Skating Polly, consisting of Kelli Mayo, Peyton Bighorse, and Kurtis Mayo, were on tour with LA indie band Starcrawler. After having recorded their most recent EP with members of Veruca Salt, they prepare for the release of their newest album next year and discuss what ugly pop is and where it’s going.
Antonio Villaseñor-Baca: What are you currently up to?
Peyton Bighorse: We actually just got done in the studio, recording our new album and this tour isn’t to promote that but it’s our last tour of the year, promoting the EP [New Trick] right now.
Kelli Mayo: We are playing songs off the album on the tour though. Ever since we saw Starcrawler live, we played a show with them back in LA back in May, I believe, and ever since then we’ve wanted to set up some dates together. And it’s cool, because I think that it’s both of our last tours before we release, they’re also about to release their album.
A: How long has this album been in the works?
K: Well, we’ve been writing for it probably kind of the past two years. It’s only two songs we started before Kurtis [Mayo] was in the band. Everything else we wrote together and dealt from the ground up. All of our home time has been writing time and when we’re on the road we’ll play with song ideas. We played a couple live before they were finished, because you get tired of doing the same stuff over and over and you want to try to something new out.
A: How did this EP come about? A lot of your biggest influences are these bands from the 90’s and part of that really big movement; how did you end up working with Louise Post and Nina Gordon [from band Veruca Salt]?
P: Our publisher and the guy who runs our label, we met up with him and he wanted to set up a song-writing session between us and Veruca Salt. They presented it to us like, ‘hey do you guys want to want write with Nina and Louise? And we were just like yes of course! If they want to!’ And we were down there for about a week maybe and we wrote some songs in the studio.
K: I guess Louise had actually already heard our music and so she kind of new about us and she’d come to a couple of our videos. Right before we even got the green light that it was going to happen, they shared our video “Ugly,” which was really cool.
A: And having been together for almost ten years, what was the experience like and how does it feel working with them and being recognized by not just Veruca Salt, but also working with Exene [Cervenka, from the band X], and others?
K: it’s been crazy. I thought we’d be a band forever and as soon as we started the band I never thought we’d quit. I thought we could do many cool things but it’s a whole other thing actually sitting down and writing songs. With Nina and Louise specifically, they taught us a lot about harmony and kind of just watching them; because yeah we were forced to sit there and talk with them. It was just enough confidence with them. They knew that my voice could do things that I didn’t even know my voice could do.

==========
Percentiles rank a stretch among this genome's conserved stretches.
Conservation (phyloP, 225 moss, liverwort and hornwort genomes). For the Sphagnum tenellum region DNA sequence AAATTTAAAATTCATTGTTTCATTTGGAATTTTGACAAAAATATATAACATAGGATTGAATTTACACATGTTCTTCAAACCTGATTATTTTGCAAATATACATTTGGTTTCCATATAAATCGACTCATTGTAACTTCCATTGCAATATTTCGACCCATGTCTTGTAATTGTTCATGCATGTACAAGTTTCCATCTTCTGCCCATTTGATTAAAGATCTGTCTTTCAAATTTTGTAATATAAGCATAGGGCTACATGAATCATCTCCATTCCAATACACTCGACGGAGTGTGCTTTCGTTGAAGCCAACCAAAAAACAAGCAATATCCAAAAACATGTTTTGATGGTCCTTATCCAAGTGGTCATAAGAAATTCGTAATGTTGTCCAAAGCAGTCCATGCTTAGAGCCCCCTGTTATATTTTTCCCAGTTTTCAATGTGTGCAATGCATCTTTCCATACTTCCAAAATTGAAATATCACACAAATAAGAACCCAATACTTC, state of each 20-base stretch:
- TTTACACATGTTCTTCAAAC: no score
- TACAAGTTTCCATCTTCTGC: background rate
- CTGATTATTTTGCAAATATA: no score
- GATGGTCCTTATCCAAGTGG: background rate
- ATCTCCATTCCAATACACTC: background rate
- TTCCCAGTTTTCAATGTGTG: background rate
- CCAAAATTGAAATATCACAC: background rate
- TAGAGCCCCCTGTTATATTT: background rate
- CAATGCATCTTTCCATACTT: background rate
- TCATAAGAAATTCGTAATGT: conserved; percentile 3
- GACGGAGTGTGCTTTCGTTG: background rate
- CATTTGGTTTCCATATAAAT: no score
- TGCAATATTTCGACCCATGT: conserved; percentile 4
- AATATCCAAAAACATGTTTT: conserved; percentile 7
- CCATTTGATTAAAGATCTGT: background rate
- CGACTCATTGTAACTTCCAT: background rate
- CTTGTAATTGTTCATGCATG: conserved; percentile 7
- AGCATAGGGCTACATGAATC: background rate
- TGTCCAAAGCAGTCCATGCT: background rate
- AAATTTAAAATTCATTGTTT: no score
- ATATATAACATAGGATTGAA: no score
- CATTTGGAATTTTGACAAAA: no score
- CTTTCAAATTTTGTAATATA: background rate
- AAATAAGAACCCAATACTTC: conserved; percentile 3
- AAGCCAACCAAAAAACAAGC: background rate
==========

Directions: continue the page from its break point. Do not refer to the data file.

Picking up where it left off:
P: Yeah it’s like Kelli said. It’s been great working with our heroes.
A: Your music falls into this scope of indie-punk music but you have coined your own genre, “ugly pop.” Do you see that growing more? What reaction have you seen to that?
K: I think people have made fun of it, we just made patches out of it and we played a festival out in Florida, it was our first time over there and a lot of people hadn’t heard of us so we were doing it for the first and they were like ‘ugly pop, that’s cool. I like it.’ I think people really identify with scruffiness and ugliness and rough-around-the-edges and imperfection you know? And that’s kind of like what we have and it’s awesome but it’s also pop because it can be lighthearted, it can be sweet, and it can be sugary. I always felt that, before we came up with out own genre, it felt like punk was misleading, because we weren’t always loud and pop was misleading because we aren’t as smooth as a lot of pop. And trying to say we were grunge just felt weird not just because it felt very 90’s but also because I don’t know a lot of specifically grunge bands other than I guess Nirvana. I just feel that’s the best way to discover our music. Anytime I’m in an Uber and someone asks me what type of music I play and I say ugly pop and they go ‘I’ve never heard of that one before.’
A: As you near that ten-year mark as a band, what is next? What is Skating Polly and where do you see it going?
P: I think we just want to keep building it, keep going, and put out lots more records.
K: I would like to just keep making music that would push armies in different directions and finding really cool bands that will inspire me.
– By Antonio Villaseñor-Baca